The end of 2018 has brought with it a number of legal changes that will affect Michigan employers in the coming year. The Paid Medical Leave Act, the Workforce Opportunity Wage Act, and Proposal 1, which legalized recreational marijuana use, promise to make 2019 a busy year for employers. Do you have questions about how these laws will impact your organization? Is your handbook compliant? If not, we can help prepare a plan for compliance.
Paid Medical Leave Act (PMLA)
This law1 requires employers with 50 or more employees to provide eligible employees with at least 40 hours of paid medical leave per benefit year. Eligible employees do not include exempt employees, or employees covered by a collective bargaining agreement. This is a rather technical statute, and we recommend that employers confirm compliance with an attorney before implementing a policy. With that said, other notable aspects of the law include:
- The exclusion of employees who worked, on average, fewer than 25 hours per week during the preceding calendar year from eligibility for PMLA benefits.
- The ability for an employer to limit accrual of paid medical leave to 1 hour per week (if an employee works more than 35 hours) and 40 hours per year.
- The ability for employers to limit the amount of time that can be carried over from one benefit year to the next to 40 hours.
- The option for employers to make the 40 hours of leave time available at the beginning of the benefit year and avoid having to allow rollover time.
- Medical leave can be used in one-hour increments or more if an employer has a policy that requires larger blocks of time.
One of the most important aspects of this law to understand is what group of employees is eligible for paid leave. Employers will likely find that they are either (1) not subject to PMLA, (2) already compliant, or (3) many of their employees are not eligible for paid medical leave.
Employees may use sick time for themselves or a defined family member, and may take paid leave time for the following covered reasons:
- Recovery from mental or physical illness;
- Medical diagnosis;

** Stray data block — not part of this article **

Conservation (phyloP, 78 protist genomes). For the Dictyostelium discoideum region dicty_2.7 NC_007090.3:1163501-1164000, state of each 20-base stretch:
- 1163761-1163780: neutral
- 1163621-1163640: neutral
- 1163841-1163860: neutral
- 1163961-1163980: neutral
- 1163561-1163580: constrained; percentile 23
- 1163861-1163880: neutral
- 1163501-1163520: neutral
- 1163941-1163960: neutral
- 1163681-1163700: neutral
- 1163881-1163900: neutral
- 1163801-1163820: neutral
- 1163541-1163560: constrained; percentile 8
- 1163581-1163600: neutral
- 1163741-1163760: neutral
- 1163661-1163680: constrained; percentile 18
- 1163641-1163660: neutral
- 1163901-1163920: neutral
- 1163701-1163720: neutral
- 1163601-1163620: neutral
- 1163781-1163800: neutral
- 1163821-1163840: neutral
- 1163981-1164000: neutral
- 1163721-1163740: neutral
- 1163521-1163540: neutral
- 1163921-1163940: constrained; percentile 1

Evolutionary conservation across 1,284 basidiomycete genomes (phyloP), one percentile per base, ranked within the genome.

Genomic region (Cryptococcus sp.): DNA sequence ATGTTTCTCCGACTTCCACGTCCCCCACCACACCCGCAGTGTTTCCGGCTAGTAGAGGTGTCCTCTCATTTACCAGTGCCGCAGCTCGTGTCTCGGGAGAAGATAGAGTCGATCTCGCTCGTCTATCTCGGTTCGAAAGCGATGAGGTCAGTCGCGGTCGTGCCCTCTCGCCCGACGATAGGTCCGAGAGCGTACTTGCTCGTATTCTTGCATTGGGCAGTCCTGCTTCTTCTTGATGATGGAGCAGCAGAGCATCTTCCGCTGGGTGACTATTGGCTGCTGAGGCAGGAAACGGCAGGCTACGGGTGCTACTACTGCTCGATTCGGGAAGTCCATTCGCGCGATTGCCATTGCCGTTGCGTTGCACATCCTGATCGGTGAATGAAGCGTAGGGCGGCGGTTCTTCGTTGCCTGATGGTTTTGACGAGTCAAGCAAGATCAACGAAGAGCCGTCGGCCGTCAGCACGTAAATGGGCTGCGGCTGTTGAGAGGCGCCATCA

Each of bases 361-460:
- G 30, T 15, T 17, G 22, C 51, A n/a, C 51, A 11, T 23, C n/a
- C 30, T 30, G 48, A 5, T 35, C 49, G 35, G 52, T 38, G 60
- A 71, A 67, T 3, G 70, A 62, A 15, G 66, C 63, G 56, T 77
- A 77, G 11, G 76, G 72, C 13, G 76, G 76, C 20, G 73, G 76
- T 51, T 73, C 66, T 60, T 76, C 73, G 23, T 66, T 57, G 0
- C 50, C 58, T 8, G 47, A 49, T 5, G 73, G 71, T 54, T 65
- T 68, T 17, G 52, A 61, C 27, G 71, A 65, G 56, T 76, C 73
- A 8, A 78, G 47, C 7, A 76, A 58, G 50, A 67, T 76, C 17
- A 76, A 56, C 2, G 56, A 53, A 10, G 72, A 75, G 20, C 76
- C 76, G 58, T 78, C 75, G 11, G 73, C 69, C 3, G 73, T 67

- Preventative care; or
- Personal time related to domestic violence or sexual assault.
We are here to help if you need assistance navigating this new law.
Minimum Wage Increase and Tipped Employees
As anticipated, the Legislature recently passed amendments to the minimum wage that significantly alter the original language of the law.
Like the PMLA, the Improved Workforce Opportunity Wage Act will become effective on April 1, 2019. The recent amendments to this law include the following changes:
- Michigan’s current minimum wage of $9.25/hour will increase on April 1, 2019, to $9.45/hour, with $0.20/hour increases every January 1 until the minimum wage reaches $12.00/hour. This would occur on January 1, 2030.
- The tipped employee minimum wage will be established at $3.52/hour rather than a percentage of the general minimum wage.
- The tipped employee minimum wage will increase by $0.04/hour annually until it reaches $4.00/hour.
There are additional compliance aspects of the revised law that will apply to some employers. We would be happy to look at the specific nature of your business and advise whether you need to make changes to your procedures to comply with the changes in the law.
Voters in Michigan passed Proposal 1, which allows individuals over the age of 21 to legally possess and recreationally use marijuana in Michigan. This law became effective on December 6, 2018. The law provides the following guidance to employers:
- Employers are not required to permit or accommodate conduct in the workplace or on an employer’s property that the initiative otherwise allows. In plain language, this section is saying that employers don’t have to allow employees to use marijuana in the work place, such as during smoke breaks or in employee vehicles during other rest periods.
- Employers are not prohibited from disciplining an employee who violates a workplace drug policy or is discovered to be working under the influence of marijuana. The law allows employers to keep and enforce their policies on drugs in the workplace even if those policies prohibit marijuana use or drug test results that are positive for THC.
- Employers may refuse to hire, discharge, discipline, or take other adverse employment action against a person who is in violation of a workplace drug policy or is discovered to be working under the influence of marijuana. Again, this policy makes even more explicit an employer’s ability to take adverse employment action against an employee who is discovered to have violated a drug policy. This section goes further and allows employers to prohibit marijuana use or use drug test results that are positive for THC in employment decisions.
Now is a great time to consider updating your handbook with the guidance of a professional. Please feel free to reach out to us.
1This act, as it was originally drafted imposed a number of significant obligations on all employers in Michigan. At the end of 2018, the Legislature approved a resolution to the bill that would modify many of the key components of the law. The revised bill was signed by the Governor on December 14, 2018. It will become effective on April 1, 2019.